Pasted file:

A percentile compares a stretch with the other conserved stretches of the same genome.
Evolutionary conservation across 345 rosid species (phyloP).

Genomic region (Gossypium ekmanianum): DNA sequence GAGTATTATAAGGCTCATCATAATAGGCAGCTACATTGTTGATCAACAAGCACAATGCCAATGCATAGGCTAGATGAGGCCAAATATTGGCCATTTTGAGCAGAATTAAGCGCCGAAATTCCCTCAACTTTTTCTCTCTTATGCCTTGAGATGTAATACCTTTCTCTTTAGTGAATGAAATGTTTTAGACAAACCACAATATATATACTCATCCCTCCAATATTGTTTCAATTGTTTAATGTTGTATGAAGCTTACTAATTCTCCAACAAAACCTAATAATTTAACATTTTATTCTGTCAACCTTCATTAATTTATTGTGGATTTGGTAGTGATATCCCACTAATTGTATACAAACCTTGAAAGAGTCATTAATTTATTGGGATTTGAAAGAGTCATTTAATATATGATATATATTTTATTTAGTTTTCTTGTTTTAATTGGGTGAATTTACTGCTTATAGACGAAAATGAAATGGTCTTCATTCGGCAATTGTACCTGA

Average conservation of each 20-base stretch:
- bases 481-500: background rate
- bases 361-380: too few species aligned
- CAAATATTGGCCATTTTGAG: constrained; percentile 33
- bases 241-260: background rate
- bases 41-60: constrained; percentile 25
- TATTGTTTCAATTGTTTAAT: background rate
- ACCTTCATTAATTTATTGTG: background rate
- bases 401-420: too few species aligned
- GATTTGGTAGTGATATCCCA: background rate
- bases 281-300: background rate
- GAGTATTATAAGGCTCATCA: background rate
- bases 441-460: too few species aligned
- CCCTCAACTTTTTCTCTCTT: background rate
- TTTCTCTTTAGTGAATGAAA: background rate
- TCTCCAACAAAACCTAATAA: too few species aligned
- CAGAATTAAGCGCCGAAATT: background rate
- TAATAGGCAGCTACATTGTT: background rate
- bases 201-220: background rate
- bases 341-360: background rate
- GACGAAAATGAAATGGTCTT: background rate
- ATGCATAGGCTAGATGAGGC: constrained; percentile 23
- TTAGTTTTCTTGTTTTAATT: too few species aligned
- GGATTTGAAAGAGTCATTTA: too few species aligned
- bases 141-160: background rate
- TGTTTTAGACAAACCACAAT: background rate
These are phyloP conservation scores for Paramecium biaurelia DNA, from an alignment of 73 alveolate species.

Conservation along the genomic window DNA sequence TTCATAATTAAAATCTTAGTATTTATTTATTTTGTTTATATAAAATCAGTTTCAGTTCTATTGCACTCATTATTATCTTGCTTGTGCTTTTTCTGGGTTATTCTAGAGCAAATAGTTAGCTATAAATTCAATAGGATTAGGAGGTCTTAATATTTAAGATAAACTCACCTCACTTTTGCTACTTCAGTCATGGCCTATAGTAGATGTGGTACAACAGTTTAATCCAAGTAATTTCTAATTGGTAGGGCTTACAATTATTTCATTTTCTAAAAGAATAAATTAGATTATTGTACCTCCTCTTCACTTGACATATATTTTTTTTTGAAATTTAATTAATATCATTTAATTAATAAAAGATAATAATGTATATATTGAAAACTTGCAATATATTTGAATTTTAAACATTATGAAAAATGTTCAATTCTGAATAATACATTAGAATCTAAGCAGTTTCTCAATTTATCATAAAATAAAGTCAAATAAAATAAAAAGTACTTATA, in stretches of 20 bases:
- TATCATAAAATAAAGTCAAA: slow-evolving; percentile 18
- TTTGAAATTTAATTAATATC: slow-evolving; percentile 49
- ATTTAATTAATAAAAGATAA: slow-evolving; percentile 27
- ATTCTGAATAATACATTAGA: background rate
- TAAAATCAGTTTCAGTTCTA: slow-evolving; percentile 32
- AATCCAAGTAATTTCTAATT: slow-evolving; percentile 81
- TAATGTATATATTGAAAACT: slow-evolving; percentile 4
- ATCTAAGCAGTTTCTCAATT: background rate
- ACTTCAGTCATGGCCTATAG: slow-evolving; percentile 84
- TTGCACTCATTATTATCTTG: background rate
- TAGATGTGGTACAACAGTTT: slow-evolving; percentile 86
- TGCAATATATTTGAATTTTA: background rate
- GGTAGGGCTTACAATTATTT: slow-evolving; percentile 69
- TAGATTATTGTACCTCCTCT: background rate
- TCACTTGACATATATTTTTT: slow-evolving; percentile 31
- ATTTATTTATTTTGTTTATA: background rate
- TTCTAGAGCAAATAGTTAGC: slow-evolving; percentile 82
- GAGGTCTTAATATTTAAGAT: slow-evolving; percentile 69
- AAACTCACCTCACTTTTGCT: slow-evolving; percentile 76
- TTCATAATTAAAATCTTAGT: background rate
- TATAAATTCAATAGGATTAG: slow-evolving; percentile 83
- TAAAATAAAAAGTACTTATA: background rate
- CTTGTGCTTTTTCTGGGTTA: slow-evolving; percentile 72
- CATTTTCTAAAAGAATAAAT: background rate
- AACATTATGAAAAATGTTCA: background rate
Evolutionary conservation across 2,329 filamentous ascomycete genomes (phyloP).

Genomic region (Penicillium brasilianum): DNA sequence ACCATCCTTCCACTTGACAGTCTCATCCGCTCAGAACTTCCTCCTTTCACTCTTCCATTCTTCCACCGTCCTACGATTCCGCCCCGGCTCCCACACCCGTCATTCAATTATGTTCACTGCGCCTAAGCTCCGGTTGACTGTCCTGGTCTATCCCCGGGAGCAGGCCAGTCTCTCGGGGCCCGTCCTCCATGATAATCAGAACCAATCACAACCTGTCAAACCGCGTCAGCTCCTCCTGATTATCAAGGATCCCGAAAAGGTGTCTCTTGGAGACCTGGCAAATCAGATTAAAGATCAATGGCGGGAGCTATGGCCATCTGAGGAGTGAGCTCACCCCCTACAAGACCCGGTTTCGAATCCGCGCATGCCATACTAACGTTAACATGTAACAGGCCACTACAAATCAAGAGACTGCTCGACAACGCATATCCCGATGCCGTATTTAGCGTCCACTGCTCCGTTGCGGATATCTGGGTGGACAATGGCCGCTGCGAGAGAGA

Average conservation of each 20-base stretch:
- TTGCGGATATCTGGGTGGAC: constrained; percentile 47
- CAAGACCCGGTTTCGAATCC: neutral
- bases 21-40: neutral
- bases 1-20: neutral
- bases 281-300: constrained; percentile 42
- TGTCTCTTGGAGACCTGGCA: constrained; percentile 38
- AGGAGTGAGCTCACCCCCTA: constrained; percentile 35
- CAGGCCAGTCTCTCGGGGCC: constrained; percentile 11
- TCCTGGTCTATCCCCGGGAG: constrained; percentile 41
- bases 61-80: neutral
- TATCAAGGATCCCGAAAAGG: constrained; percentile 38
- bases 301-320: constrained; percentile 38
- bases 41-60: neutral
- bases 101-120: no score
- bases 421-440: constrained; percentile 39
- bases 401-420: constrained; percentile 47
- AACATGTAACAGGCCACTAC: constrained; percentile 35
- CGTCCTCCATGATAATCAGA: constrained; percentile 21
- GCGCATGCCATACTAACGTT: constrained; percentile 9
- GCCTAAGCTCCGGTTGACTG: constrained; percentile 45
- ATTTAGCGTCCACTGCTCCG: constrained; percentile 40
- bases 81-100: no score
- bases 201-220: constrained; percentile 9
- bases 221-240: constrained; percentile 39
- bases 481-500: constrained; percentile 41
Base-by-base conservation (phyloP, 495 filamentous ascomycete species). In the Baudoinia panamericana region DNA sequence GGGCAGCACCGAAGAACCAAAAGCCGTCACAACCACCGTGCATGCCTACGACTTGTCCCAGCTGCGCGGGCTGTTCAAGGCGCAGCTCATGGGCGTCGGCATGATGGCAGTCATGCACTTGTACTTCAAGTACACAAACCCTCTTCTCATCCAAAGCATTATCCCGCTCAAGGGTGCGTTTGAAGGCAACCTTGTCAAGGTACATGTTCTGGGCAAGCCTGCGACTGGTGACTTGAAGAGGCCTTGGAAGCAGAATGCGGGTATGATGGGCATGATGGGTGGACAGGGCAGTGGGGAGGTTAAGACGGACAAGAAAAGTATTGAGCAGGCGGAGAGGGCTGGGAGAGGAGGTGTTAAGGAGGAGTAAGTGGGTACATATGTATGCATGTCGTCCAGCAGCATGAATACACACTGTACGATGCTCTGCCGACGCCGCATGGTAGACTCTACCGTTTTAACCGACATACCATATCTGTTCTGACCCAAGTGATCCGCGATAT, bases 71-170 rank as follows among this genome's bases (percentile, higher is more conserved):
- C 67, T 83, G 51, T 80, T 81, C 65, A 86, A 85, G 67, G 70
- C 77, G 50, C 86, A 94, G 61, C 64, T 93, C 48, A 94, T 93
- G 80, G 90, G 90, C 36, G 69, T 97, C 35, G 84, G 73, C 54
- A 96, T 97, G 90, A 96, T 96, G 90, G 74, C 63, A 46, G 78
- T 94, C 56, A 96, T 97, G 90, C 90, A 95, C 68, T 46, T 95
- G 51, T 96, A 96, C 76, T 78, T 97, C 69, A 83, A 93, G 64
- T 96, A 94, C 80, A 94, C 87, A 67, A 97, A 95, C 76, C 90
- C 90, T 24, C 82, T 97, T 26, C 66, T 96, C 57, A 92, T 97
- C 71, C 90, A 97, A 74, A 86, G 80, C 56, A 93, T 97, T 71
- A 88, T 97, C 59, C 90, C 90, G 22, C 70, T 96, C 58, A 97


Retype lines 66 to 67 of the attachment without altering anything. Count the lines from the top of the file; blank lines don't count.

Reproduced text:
- AGGAGTGAGCTCACCCCCTA: constrained; percentile 35
- CAGGCCAGTCTCTCGGGGCC: constrained; percentile 11